Ungaro v. West Palm Beach Biltmore Apartments

CourtUnited States State Supreme Court of Florida
Citation61 So.2d 642
Decision Date22 August 1952

Marion Brooks, Miami, for appellant.

Baker & Newett, West Palm Beach, for appellees.

GORDON, Associate Justice.

This is an appeal from a final decree entered by the Chancellor in the Court below. Two separate cases were filed but were consolidated and one order entered.

It appears that the parties hereto entered into a contract whereby a corporation was to be formed. According to the provisions of said contract two of the defendants were to convey property to the corporation for which they were to receive certain shares of stock in the said corporation.

The defendant Altiere was to construct, erect and manage the two apartment houses to be built on the property. He was to receive nothing for his work as manager or builder until the plaintiff Ungaro was fully paid all sums due him.

The plaintiff Ungaro, an architect, was to draw plans and prepare specifications for the project, secure a loan from F. H. A. under Title 608, as sponsor, and make certain advancements or loans as working capital if and when needed for the completion of the project.

He was to receive a commission for securing the loan from F. H. A., and was to be paid said commission upon completion of the project 'or as soon thereafter as the net revenue from said project will permit.' The contract is therefore indefinite as to time of payment of this amount.

The plaintiff Ungaro was also to be paid his architectural fees and repaid the money loaned or advanced as working capital to the corporation. The principal question before the Chancellor was when this money became due and payable to the plaintiff Ungaro.

Plaintiff Ungaro was to be issued 51 shares of the stock of the corporation to secure the payment of all monies that might be due him for advancements, loans and fees.

A corporation was duly chartered under the name of West Palm Beach Biltmore Apartments, Inc. Stehli and Robinson conveyed the property described in the contract between the parties to the corporation and were issued 49 shares of common stock in the corporation.

Altiere supervised the erection and construction of the project and was managing same at the time these causes commenced.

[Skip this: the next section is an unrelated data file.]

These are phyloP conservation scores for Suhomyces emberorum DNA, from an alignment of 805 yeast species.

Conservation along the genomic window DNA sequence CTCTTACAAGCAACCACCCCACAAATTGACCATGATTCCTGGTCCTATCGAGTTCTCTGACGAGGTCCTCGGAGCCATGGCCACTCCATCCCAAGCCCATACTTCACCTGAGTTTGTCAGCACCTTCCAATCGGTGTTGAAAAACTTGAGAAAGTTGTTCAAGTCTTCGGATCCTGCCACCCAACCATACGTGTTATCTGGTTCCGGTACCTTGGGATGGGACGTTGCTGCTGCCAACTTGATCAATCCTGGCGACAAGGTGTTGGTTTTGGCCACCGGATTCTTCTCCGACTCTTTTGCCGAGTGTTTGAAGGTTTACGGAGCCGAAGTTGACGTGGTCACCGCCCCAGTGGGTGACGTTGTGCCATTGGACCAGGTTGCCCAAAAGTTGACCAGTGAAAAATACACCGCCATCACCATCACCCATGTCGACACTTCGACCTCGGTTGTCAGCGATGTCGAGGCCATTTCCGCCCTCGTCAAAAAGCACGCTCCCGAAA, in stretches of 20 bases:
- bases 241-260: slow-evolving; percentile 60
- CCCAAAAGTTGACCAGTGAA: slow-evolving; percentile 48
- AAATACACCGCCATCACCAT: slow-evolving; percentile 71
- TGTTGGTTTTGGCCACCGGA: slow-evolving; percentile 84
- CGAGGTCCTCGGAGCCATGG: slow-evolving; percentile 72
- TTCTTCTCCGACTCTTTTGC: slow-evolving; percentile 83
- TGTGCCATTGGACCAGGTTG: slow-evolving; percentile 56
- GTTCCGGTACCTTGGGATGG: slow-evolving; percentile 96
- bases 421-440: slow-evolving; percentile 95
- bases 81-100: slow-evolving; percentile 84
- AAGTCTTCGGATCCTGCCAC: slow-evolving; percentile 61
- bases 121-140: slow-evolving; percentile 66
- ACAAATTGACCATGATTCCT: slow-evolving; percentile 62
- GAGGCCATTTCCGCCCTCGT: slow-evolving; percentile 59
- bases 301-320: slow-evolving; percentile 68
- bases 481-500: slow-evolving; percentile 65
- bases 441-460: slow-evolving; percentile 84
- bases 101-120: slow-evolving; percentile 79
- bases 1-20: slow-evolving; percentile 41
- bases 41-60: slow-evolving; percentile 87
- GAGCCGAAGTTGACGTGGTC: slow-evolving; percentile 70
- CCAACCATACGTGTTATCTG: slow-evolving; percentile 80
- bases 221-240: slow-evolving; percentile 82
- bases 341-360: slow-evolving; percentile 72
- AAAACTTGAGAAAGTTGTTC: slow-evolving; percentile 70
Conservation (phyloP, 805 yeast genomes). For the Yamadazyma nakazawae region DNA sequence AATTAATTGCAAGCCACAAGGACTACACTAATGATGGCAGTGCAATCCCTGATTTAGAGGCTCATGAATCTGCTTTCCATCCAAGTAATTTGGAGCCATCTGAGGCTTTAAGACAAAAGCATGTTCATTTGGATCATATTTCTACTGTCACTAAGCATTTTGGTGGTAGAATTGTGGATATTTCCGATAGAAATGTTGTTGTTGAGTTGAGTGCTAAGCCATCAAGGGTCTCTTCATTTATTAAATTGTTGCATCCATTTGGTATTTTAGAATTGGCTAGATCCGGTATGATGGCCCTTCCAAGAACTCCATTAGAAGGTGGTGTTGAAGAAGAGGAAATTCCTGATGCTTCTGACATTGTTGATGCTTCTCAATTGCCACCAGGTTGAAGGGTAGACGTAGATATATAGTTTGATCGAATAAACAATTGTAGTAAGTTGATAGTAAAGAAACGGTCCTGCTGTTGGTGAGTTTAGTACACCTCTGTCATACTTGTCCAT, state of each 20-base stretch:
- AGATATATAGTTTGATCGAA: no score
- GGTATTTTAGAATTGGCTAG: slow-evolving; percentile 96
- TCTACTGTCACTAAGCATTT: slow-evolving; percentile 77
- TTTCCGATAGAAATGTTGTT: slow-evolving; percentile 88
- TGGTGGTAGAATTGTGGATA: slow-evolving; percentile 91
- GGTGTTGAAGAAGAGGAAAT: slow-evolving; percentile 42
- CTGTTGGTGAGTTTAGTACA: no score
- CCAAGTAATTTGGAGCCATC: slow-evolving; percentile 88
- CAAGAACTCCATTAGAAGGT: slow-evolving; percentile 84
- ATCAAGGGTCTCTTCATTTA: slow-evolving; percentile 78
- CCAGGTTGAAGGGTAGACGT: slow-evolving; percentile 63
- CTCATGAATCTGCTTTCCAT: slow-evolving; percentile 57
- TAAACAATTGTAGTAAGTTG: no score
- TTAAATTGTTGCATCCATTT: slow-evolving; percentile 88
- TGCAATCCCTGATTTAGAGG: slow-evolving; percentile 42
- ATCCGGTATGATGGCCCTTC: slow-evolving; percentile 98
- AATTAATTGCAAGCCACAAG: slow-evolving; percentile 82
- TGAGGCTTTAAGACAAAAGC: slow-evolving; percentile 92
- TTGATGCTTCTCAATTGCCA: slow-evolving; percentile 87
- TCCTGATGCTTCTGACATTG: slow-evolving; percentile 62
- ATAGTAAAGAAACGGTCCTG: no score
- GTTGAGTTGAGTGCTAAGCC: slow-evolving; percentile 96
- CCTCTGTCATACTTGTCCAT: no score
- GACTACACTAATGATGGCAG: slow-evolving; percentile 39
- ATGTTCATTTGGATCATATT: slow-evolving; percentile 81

Ungaro obtained the loan from F. H. A. and, according to the Court's findings, became entitled to a fee of $9,534.

The Court further found that Ungaro had advanced or loaned the corporation, under the terms of the contract, as working capital, the sum of $28,005.57.

It was further the Court's findings that Ungaro was entitled to the sum of $3,725, at the time of the order, for his services as architect on the project.

There seems to be no serious contention about these amounts being correct as the appellant does not raise any question about it and the appellees have submitted no argument in their briefs on the question, although they did raise the issue on their cross assignments of error, so we consider the same as having been abandoned.

The appellant contended and now contends that the time for the repayment of the loans or advances and the architect's fee was silent in the contract and therefore was due immediately.

The appellees contended that the contract, if taken as a whole, would disclose that the loans and architectural fees were to be paid the same as sponsor fees 'upon completion of the said project, or as soon thereafter as the net revenue from said project shall permit.'

The only other contentions between the parties were the amount of interest due, if any, or when interest should begin to run and whether Altiere should remain as manager.

The Chancellor apparently believed...

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2 cases
  • Am. Contractors Indem. Co. v. Carolina Realty & Dev. Co., 12-1952
    • United States
    • United States Courts of Appeals. United States Court of Appeals (4th Circuit)
    • 19 Junio 2013
    ...however, when the contract is ambiguous or the meaning of the contract is doubtful. See Ungaro v. West Palm Beach Biltmore Apartments, 61 So.2d 642 (Fla. 1952). As we just stated, American Contractors has not identified a single ambiguity in the Settlement Agreement. Therefore, regardless o......
  • Arnold v. State, s. 79-755
    • United States
    • Court of Appeal of Florida (US)
    • 6 Febrero 1980
    ...his contention concerning suppression of physical evidence is deemed abandoned. See Ungaro v. West Palm Beach Biltmore Apartments, Inc., 61 So.2d 642...

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